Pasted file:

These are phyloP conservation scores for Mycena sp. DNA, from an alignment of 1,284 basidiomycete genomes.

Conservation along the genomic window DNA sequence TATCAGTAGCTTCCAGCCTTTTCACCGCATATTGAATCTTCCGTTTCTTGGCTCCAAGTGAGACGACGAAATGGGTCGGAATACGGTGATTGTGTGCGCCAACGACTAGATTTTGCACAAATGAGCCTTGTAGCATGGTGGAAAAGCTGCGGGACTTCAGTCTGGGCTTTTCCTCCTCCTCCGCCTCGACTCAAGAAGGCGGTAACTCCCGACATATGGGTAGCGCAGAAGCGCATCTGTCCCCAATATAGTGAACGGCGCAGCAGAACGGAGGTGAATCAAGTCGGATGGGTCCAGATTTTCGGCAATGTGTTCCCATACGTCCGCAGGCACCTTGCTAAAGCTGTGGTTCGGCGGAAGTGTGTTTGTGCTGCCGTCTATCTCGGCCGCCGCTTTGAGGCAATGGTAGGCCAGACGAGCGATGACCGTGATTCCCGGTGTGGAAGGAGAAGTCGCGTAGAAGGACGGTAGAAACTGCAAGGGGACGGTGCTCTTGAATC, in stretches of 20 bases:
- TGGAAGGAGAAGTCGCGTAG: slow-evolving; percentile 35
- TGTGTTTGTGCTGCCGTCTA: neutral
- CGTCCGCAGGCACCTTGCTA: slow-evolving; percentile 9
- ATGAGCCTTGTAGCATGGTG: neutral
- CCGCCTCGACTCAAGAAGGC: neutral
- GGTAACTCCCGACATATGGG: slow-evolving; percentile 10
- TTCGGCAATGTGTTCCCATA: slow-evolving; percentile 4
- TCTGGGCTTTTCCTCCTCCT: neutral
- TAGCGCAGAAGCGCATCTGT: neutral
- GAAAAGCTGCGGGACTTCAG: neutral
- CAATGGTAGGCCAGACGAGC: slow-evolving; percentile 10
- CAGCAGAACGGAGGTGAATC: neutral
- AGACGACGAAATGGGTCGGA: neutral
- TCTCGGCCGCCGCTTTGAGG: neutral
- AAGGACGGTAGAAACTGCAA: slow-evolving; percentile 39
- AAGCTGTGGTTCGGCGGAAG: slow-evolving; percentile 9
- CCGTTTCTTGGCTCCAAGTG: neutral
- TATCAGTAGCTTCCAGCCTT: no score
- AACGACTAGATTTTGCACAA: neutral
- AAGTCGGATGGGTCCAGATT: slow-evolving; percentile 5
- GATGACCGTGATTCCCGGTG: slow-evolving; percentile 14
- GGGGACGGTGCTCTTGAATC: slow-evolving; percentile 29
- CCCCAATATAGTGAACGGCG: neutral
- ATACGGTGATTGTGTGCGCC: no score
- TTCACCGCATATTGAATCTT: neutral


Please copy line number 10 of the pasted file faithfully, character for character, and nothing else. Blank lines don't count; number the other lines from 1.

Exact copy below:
- TCTGGGCTTTTCCTCCTCCT: neutral